You know that moment after you watch or listen to something deep…when you’re just left sitting there speechless…that just happened to me.
The host of one of my favorite radio podcasts,Tom Ashbrook of the NPR show OnPoint Radio, recently returned to his show after he took a two-month break following the loss of his late wife.
It’s one thing to go back to work after a personal tragedy. It’s another thing to have to talk to your coworkers about it. It’s an entirely different thing when your job involves talking to millions of people across the country…all of whom know what just happened in your life.
He handled his “first day back” with such honesty and grace…if for no other reason, everyone should listen to that show just to see an inspiring example of how to stand when everything around you has fallen.
Tom devoted the show to an open and real discussion of loss, pain, grief, and finding your way forward. One of his guests was a rabbi from Massachusetts named Earl Grollman, who shared some of the lessons he learned over the course of years spent counseling grieving people.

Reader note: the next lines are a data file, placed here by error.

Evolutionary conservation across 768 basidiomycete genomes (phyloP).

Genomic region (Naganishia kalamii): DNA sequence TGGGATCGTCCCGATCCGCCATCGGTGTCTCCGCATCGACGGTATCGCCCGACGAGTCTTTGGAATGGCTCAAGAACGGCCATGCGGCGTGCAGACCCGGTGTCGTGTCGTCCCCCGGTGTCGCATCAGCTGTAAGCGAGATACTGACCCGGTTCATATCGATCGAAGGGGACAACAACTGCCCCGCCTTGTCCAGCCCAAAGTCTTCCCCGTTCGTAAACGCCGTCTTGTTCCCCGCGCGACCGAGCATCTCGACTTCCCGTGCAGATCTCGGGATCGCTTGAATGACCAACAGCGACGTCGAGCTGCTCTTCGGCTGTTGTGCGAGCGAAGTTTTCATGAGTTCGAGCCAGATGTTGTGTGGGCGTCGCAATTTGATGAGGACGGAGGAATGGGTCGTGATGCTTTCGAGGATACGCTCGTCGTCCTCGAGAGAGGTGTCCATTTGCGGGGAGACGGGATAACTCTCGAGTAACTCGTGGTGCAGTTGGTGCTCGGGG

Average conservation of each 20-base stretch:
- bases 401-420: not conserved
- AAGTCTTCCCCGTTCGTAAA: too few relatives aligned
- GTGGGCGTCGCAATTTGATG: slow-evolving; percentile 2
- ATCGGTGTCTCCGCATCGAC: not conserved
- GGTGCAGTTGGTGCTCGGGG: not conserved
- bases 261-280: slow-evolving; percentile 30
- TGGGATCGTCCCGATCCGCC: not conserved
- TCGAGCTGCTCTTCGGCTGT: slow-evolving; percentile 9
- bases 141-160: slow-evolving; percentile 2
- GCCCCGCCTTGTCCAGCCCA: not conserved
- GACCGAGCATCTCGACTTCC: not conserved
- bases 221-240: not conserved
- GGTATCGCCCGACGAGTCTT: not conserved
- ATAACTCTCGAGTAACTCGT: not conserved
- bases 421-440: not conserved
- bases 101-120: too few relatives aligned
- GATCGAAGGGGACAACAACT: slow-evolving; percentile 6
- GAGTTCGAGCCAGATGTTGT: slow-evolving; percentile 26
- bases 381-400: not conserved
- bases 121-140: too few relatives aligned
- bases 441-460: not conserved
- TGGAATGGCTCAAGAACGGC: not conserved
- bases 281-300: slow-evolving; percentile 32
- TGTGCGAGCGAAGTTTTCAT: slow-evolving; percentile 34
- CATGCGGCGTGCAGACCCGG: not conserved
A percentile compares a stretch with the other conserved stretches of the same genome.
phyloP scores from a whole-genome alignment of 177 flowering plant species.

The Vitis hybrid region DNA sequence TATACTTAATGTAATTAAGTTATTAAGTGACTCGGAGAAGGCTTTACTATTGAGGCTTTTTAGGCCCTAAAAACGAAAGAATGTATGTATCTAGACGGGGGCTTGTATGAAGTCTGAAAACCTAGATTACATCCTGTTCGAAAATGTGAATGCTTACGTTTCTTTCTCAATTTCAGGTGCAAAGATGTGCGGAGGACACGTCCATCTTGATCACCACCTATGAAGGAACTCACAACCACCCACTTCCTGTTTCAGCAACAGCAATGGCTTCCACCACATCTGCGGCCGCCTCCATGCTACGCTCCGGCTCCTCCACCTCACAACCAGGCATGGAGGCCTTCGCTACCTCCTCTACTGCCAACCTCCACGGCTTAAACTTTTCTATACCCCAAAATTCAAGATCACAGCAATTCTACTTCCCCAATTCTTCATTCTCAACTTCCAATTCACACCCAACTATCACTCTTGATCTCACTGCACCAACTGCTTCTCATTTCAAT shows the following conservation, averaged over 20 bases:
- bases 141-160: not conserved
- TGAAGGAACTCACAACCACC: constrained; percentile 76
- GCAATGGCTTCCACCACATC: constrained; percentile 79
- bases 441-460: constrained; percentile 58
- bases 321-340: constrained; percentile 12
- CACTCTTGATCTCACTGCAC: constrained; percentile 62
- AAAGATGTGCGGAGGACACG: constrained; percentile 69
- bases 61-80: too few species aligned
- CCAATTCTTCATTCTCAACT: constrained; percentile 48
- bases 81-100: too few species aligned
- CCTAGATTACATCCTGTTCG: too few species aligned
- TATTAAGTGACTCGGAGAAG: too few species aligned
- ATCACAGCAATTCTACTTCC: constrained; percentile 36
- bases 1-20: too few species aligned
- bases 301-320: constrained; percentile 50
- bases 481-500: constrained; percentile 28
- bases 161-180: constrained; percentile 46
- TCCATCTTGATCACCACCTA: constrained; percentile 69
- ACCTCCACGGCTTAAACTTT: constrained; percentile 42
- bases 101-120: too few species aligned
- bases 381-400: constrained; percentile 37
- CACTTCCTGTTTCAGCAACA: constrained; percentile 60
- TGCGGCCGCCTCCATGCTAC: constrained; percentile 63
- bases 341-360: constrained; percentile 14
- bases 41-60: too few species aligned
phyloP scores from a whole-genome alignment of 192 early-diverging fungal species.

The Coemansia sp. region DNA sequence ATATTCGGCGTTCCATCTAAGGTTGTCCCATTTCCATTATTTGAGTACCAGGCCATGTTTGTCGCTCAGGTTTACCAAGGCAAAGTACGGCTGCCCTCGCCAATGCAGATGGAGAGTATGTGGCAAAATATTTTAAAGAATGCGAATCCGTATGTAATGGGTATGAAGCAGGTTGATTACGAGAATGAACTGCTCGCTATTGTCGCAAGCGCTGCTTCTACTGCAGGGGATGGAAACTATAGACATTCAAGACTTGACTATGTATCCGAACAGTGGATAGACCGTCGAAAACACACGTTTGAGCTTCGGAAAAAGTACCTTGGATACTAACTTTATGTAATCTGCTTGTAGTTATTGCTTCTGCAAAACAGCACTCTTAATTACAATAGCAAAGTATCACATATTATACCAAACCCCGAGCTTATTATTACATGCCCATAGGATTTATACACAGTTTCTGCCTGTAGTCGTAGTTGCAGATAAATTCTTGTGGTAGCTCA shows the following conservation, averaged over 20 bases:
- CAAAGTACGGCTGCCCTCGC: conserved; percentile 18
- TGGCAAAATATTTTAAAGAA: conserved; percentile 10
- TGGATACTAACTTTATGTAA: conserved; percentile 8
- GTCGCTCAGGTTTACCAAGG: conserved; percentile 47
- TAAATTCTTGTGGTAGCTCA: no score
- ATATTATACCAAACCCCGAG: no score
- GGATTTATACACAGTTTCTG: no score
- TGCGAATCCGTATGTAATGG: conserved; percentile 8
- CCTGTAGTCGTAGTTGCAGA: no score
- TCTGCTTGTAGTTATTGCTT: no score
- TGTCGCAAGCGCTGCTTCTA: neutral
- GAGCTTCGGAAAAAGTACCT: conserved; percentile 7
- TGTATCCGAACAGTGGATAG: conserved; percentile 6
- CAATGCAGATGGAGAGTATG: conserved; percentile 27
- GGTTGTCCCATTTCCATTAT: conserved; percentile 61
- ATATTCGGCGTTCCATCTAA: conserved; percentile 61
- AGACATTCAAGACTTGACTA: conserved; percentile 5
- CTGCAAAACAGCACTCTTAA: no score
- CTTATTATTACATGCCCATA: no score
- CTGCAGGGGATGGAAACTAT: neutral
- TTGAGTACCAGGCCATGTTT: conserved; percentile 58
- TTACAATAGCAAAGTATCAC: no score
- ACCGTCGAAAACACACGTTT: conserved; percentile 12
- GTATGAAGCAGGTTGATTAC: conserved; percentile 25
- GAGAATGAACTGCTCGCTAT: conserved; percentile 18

The rabbi’s words (which I’ve quoted below) should be shared everywhere.
In the US, we have perfected the celebration of the win. I don’t think any other country does victory as well as we do…but we are terrible losers. I don’t mean loser in the typical sense…I mean loser in the sense of someone who has lost something – or someone – important.
Here is Rabbi Grollman’s advice:
Each person is different. Grief is as individual as snowflakes and fingerprints. So, when I deal with people, the first thing I do when I walk into the house is say four words: “There Are No Words.”
I don’t try to say I know how you feel…I don’t know how anybody feels. I don’t say “it’s God’s will”, because God hasn’t told me this. I don’t say “they’ve gone to a better place”, because the person may say, “their place is with me.”
So when I come to the person, when a death has taken place, the most important thing is to touch. They will remember not what you said, but how they felt afterwards.
Knowing how to deal with a loss is just as important as knowing how to celebrate a win. Here’s hoping we each spend more time learning how to handle our pain and the pain of those around us.
– Day G.
Host, Class of Hope & Change